Space pioneer John W. Young, a man who flew twice to the
moon, walked on its surface and commanded the first Space
Shuttle mission, is retiring.

Young’s achievements during his 42-year career at NASA are
unmatched. He was the first human to fly in space six times
and launch seven times, six times from Earth and once from
the moon. He is the only astronaut to pilot four different
types of spacecraft, flying in the Gemini, Apollo and Space
Shuttle programs. Young is the longest serving astronaut in
history. His retirement from NASA is effective Dec. 31.

“John’s tenacity and dedication are matched only by his
humility,” said NASA Administrator Sean O’Keefe. “He’s never
sought fame and often goes out of his way to avoid the
limelight. However, when you need a job done and you want it
done right, John’s the person to go to. He’s a true American
treasure, and his exemplary legacy will inspire generations
of new explorers for years to come.”

Young, a native of Orlando, Fla., retired U.S. Navy Captain
and test pilot, joined NASA in 1962. His first mission was as
pilot of the maiden manned flight of the Gemini Program,
Gemini 3 in 1965. With Young and Commander Virgil Grissom on
board, Gemini 3 was the first American space flight with more
than one person.

He next flew in 1966, commanding Gemini 10. Along with Mike
Collins, he performed the first dual rendezvous maneuvers
during a single mission.

In 1969, two months before man’s first landing on the moon,
Young orbited Earth’s satellite.
Young orbited the moon in the Apollo Command Module, while
his fellow crewmembers, Thomas Stafford and Eugene Cernan,
descended to within 50,000 feet of its surface in the Lunar
Module. Apollo 10 was a full rehearsal for the first lunar

Young returned to the moon in 1972 as commander of Apollo 16.
He piloted the Lunar Module to a landing on the surface,
along with Charlie Duke. Young and Duke drove more than 16
miles across the lunar surface in the Lunar Rover Vehicle,
collecting more than 200 pounds of samples. It was the most
extensive lunar exploration mission to date.

“You run out of superlatives when you talk about Captain John
Young as a test pilot, astronaut and engineer,” said former
Space Shuttle astronaut and Associate Administrator for Space
Operations William Readdy. “John has an incredible
engineering mind, and he sets the gold standard when it comes
to asking the really tough questions. When he talks,
everybody listens. It’s impossible to overstate the positive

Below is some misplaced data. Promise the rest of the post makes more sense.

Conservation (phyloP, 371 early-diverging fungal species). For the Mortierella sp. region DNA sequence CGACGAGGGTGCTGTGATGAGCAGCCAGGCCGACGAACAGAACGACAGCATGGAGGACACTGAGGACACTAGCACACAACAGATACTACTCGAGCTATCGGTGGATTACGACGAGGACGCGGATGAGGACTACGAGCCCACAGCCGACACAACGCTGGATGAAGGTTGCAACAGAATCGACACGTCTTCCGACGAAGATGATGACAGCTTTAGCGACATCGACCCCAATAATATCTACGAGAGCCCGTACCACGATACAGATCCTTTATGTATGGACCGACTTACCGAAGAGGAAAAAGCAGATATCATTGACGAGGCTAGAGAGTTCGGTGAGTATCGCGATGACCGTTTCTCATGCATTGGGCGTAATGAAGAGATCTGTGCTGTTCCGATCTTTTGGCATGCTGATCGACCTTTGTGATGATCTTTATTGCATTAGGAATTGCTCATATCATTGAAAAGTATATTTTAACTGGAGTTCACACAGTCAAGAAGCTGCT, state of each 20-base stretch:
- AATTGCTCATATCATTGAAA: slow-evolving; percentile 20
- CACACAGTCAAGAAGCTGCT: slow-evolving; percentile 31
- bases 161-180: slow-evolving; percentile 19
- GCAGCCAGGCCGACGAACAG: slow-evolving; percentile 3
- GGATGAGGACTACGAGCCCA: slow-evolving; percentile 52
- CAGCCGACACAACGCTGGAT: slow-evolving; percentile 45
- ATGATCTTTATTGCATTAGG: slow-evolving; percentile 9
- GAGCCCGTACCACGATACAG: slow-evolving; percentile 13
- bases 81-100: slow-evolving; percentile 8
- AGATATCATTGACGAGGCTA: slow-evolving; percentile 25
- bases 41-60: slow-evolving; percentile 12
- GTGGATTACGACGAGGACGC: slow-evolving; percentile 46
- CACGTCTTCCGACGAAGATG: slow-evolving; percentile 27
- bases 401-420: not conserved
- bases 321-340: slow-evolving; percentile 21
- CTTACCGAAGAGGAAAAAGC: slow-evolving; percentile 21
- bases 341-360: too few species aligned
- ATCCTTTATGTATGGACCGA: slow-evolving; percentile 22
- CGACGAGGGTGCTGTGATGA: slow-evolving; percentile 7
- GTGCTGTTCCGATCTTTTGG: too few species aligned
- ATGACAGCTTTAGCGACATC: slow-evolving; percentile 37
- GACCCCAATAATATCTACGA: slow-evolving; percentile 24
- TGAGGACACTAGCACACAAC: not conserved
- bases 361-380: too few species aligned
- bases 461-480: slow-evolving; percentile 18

impact John has had on human space flight operations and
safety. Beyond that, he has set a standard for excellence for
all those who have served with him and those who will follow.
He’s truly an inspiration,” Readdy said.

Young was at the helm of Columbia for the first Space Shuttle
mission, STS-1 in 1981, with Robert Crippen as pilot. It was
the world’s first flight of a reusable, winged spacecraft;
the first landing of a spacecraft on a runway; and the
largest, heaviest craft to launch and land to date. It was
the first time a manned spacecraft was launched without
previous unmanned test flights. Young guided the 96-ton
Columbia to a perfect touchdown at Edwards Air Force Base,
Calif., after a two-day mission.

Young’s sixth and final space mission was again in command of
Columbia on the ninth Shuttle flight, STS-9 in 1983. It was
the first launch of the Spacelab laboratory in the Shuttle’s
cargo bay. It was the longest Shuttle flight to date, with
the first international crew working around the clock for 10
days to conduct more than 70 experiments.

When he was not in flight, Young’s extensive contributions
continued on the ground. He served as chief of NASA’s
Astronaut Office for 13 years. He also served eight years as
an assistant and associate director of NASA’s Johnson Space
Center, providing advice and counsel on technical,
operational and safety matters.

“John Young has no equal in his service to our country and to
humanity’s quest for space,” said the Director of NASA’s
Johnson Space Center, Jefferson D. Howell Jr. “He is the
astronaut’s astronaut, a hero among heroes who fly in space.
His achievements have taken space from an unknown environment
to the expanding frontier we explore today. His steady hand
and unflinching eyes have served our cause of space
exploration well, expanding our horizons with unshakable
dedication and calm courage. He will be missed,” Howell said.

For complete biographical and other information about John
Young, visit: